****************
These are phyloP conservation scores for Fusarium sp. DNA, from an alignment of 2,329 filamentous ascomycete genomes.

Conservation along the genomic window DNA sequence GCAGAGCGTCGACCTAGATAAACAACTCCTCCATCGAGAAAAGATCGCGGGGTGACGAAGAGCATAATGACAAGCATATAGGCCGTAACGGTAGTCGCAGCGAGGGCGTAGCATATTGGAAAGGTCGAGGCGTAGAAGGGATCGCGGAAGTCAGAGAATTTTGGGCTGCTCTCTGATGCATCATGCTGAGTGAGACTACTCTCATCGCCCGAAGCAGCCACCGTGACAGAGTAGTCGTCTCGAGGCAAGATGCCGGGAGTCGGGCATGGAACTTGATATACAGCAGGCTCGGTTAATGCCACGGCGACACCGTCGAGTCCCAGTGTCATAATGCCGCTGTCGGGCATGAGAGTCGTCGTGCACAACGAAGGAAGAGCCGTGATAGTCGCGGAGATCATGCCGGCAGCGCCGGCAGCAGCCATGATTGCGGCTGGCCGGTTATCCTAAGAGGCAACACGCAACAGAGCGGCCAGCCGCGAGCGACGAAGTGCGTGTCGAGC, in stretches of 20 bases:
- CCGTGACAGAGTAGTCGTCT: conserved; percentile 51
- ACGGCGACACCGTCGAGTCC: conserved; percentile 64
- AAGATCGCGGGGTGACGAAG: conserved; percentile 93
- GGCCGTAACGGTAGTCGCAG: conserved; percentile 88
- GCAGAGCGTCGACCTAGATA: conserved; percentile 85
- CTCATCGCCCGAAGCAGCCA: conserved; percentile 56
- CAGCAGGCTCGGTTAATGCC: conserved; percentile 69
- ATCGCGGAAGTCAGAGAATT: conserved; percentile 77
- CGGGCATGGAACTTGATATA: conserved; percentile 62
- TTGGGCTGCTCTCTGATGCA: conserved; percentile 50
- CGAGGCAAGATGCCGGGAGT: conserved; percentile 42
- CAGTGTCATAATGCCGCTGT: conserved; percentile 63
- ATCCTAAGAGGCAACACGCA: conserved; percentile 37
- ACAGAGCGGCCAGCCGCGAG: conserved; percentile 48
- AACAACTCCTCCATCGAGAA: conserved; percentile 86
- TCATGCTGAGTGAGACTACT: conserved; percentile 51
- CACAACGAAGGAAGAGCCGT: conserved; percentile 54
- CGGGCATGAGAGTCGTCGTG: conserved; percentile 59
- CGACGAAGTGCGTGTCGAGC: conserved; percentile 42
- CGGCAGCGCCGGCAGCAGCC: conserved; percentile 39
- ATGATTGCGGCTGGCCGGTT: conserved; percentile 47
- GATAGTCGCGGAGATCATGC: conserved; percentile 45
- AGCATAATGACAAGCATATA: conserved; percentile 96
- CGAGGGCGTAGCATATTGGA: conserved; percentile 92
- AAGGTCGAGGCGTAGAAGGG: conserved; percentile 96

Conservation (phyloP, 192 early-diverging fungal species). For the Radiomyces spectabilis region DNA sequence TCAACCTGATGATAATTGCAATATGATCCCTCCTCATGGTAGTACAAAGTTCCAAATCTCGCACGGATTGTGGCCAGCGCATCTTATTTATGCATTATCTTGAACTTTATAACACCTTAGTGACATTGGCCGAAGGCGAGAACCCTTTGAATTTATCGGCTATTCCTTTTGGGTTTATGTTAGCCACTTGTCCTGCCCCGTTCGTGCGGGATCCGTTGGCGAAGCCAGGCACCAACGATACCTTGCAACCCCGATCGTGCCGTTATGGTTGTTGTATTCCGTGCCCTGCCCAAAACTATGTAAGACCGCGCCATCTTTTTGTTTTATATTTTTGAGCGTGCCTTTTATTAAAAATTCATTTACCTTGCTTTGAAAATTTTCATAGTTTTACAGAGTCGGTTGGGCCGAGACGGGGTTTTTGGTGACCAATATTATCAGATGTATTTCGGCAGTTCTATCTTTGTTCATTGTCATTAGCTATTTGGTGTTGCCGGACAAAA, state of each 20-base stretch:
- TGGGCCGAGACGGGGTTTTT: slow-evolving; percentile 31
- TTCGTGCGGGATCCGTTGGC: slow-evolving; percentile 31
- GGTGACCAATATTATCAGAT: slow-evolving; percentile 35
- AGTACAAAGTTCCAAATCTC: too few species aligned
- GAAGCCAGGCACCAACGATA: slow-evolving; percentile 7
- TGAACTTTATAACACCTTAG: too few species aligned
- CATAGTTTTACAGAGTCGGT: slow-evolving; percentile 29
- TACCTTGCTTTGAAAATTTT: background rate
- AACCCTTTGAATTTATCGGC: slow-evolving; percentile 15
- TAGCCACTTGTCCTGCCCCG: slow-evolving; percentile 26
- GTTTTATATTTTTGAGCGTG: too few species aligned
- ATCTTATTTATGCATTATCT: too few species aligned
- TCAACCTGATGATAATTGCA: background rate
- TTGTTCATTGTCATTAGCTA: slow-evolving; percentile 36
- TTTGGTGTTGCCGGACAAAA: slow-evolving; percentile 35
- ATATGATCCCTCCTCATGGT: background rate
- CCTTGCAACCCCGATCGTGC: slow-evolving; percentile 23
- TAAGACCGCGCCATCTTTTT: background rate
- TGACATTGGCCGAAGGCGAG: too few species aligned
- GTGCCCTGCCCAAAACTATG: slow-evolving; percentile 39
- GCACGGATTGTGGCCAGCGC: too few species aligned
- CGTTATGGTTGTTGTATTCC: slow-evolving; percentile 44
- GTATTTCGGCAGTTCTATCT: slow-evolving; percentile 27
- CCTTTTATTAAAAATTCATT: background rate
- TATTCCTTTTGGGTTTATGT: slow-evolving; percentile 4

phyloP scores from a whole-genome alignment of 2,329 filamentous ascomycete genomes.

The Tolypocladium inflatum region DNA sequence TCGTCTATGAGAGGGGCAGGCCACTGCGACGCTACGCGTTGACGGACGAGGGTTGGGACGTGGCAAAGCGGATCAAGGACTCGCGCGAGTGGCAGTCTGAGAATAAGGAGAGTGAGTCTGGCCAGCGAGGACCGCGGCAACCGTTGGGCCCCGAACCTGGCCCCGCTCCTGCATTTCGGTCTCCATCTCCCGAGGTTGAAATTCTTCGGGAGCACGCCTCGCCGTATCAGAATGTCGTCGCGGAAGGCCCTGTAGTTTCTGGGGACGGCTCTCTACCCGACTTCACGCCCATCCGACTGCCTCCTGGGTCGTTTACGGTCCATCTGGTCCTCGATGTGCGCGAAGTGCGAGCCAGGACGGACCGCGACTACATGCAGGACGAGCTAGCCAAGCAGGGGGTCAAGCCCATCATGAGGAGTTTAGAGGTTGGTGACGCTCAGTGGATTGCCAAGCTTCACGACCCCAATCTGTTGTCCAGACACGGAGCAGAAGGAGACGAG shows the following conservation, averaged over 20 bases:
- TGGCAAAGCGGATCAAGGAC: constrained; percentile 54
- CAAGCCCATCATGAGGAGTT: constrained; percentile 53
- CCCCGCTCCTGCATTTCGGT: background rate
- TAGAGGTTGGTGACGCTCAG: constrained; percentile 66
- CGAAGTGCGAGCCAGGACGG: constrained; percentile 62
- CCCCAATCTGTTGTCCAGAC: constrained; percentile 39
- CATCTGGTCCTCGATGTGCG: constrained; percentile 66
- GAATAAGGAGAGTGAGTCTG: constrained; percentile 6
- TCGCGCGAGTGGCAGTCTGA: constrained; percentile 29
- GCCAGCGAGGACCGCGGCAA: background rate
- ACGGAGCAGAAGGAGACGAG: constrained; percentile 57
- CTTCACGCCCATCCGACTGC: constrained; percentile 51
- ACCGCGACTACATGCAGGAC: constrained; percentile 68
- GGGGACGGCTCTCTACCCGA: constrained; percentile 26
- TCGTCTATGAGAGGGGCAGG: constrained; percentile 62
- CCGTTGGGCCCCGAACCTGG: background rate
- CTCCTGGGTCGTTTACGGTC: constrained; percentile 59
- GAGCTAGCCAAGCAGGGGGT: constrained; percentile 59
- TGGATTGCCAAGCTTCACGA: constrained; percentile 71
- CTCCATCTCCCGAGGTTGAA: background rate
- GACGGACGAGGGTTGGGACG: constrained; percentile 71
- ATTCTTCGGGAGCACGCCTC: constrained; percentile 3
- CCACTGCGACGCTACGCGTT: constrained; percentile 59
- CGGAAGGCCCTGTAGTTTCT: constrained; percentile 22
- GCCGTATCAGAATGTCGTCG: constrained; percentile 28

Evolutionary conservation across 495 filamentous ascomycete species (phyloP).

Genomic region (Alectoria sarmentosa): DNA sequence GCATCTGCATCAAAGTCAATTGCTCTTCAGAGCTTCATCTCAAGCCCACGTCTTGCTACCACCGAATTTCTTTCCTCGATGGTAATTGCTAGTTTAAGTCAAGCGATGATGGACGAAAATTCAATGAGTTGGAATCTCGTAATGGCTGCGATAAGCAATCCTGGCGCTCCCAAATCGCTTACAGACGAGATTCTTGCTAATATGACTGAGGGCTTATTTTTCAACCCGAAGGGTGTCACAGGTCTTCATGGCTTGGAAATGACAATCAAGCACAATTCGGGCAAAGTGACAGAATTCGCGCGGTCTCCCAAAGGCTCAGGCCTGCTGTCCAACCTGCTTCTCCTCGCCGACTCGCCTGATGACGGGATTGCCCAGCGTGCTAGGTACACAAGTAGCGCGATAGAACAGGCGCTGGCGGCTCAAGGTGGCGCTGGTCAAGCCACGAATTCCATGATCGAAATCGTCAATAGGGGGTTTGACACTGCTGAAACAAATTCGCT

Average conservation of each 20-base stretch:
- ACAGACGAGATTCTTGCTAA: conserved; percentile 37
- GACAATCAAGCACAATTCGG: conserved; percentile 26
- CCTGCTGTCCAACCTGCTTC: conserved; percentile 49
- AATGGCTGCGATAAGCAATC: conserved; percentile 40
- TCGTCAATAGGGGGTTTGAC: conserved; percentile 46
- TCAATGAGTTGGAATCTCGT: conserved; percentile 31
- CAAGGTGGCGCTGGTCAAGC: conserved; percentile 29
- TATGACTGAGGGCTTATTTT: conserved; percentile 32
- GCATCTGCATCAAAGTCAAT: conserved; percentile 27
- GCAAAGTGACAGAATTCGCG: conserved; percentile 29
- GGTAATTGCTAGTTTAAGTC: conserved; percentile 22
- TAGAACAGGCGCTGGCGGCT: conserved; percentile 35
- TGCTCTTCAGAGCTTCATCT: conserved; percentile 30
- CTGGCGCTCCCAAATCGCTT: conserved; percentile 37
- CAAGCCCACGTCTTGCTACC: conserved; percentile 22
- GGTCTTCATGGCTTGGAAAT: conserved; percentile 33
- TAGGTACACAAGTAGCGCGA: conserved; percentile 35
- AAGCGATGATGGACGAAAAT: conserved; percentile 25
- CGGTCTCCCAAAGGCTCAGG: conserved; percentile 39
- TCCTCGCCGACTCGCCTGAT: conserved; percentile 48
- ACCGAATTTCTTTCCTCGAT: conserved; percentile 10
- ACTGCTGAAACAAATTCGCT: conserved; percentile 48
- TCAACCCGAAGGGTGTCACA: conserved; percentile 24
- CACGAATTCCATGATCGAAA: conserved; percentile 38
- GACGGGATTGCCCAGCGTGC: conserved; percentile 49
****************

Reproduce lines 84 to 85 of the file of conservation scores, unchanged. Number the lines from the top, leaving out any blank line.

- ACAGACGAGATTCTTGCTAA: conserved; percentile 37
- GACAATCAAGCACAATTCGG: conserved; percentile 26